Does the adage “Everything in Moderation” apply universally?

jogging

Like all generalisations, the exceptions disprove the rule. In this case does smoking, snorting cocaine or injecting heroin in moderation apply? Certainly not. It probably applies with eating and drinking but what about exercise? Is strenuous exercise good for one’s health?

This maxim is often bandied about as a justification for behaviour that is clearly suspect or injurious to one’s health. Yet those protagonists of its use would never use this saying in other contexts where they disbelieve its veracity.

Aside from those activities which are clearly inimical to one’s well-being, a beer or a glass of wine or two a night cannot cause any harm. Unsurprisingly perhaps this adage will be abused by addicts to justify their consumption of two bottles of wine per night! Their attitude will be predicated on their belief that anything under 5 bottles per night cannot be deemed excessive. The fact that red wine contains healthy properties will buttress this belief.

Exercise#3

Certainly most foods will also fall into this category. By the same token, the antagonists will however aver that aspartame in artificial sweeteners is deadly even in miniscule quantities while genetically modified foods are demonised by alluding to them as Frankenfoods. Neither assertion in the fullness of time will prove to have any scientific basis in fact. Thirty years of the use of artificial sweeteners and thousands of years of genetically modifying plants and animals over the millennia has caused an epidemic of undiagnosed ailments.

Oddly enough exercise has never been subject to the belief that moderation is satisfactory. In most sporting codes sporting endurance challenges have created a cachet all of their own. In South Africa this role is filled by the Comrades. For a male living in South Africa, it is almost a rite of passage to mention that one has completed at least one. Only with a Green Number can one claim one’s right as a true male.

Exercise#1

Personally having struggled my way through Comrades, I can avow that even though I did finish it in under 11 hours as was the high standards still maintained in those days, it extracted a toll on my body. It was plainly a “bridge too far.” Being a true-blue South African male, I yearned to be able to run it as effortlessly as a Fordyce. But my body forbade such risible notions.

Now the Times magazine has published some surprising results. Researchers studied 1089 healthy joggers and 413 healthy but sedentary non-joggers over a period of 12 years. Two aspects of the jogging was simultaneously measured viz the intensity – the speed – and the quantity. In both cases more over the prescribed limits was inimical or injurious to one’s health or at least did not improve one’s lifespan or quality of life.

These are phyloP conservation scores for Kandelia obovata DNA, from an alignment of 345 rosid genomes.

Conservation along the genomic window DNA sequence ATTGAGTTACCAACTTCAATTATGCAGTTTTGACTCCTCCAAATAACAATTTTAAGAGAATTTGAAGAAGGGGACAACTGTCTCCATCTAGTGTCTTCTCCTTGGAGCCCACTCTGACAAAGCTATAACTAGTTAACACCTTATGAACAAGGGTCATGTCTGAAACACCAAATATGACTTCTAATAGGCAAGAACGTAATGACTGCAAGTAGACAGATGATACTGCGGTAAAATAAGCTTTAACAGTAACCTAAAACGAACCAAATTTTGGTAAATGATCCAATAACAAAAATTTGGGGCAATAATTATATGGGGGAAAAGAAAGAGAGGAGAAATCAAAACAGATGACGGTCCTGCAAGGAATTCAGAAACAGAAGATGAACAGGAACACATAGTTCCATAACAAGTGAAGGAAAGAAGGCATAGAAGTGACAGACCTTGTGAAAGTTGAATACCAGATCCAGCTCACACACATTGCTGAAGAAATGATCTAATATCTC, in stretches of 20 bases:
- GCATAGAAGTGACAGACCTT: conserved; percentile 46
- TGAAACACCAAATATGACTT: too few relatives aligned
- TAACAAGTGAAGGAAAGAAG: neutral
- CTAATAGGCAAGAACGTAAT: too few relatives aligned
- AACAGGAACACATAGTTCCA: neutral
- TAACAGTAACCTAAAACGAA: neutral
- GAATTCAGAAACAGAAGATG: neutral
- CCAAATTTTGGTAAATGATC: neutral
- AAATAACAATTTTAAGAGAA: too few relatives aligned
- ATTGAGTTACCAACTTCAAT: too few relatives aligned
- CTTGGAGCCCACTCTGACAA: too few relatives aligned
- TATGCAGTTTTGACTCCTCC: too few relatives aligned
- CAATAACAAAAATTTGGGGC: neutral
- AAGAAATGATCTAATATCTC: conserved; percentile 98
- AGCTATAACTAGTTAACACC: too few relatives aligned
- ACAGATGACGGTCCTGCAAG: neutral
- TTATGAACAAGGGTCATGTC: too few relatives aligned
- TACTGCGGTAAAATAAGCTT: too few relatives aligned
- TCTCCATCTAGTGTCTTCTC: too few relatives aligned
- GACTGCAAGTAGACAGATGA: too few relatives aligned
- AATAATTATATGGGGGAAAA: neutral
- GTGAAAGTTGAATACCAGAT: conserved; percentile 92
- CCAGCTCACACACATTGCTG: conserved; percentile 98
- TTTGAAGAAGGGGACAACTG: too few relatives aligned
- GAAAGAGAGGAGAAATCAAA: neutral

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According to Peter Schnohr, a researcher from the Copenhagen Health Study at Fredericksberg Hospital in Copenhagen there was a definite upper limit in exercising in order to obtain optimal health benefits. This level was believed to be only exercising twice or three times a week.

As regards intensity – that is speed – a sedate pace of around 8 kms per hour was considered optimal whilst over 11kms/hour was considered harmful.

Even though it is not stated, the range of values would also clearly depend upon other factors such as weight as well.
Early-Comrades-Marathon-miles-in-Durban

Needless to say, the majority of sedentary non-joggers reading these articles will indubitable smirk in their self-delusion that they need never put on their running shoes and go for a jog.

What those sedentary readers would feign amnesia about is that they are just as great a health risk as those joggers who are running too much at too great a speed.

So unless they have ceased to read this article at this point, the overwhelming evidence is that moderate jogging has immense health benefits for participants.

couch-potato

To prove their point, they will even be so deceitful as to tear off the bottom three paragraphs when forwarding this article.

It does however imply that the winners of the 1000km Challenge are doing their health a disservice as well. Again, like the sedentary coach potatoes, they will not be tone deaf but stone deaf to this argument.


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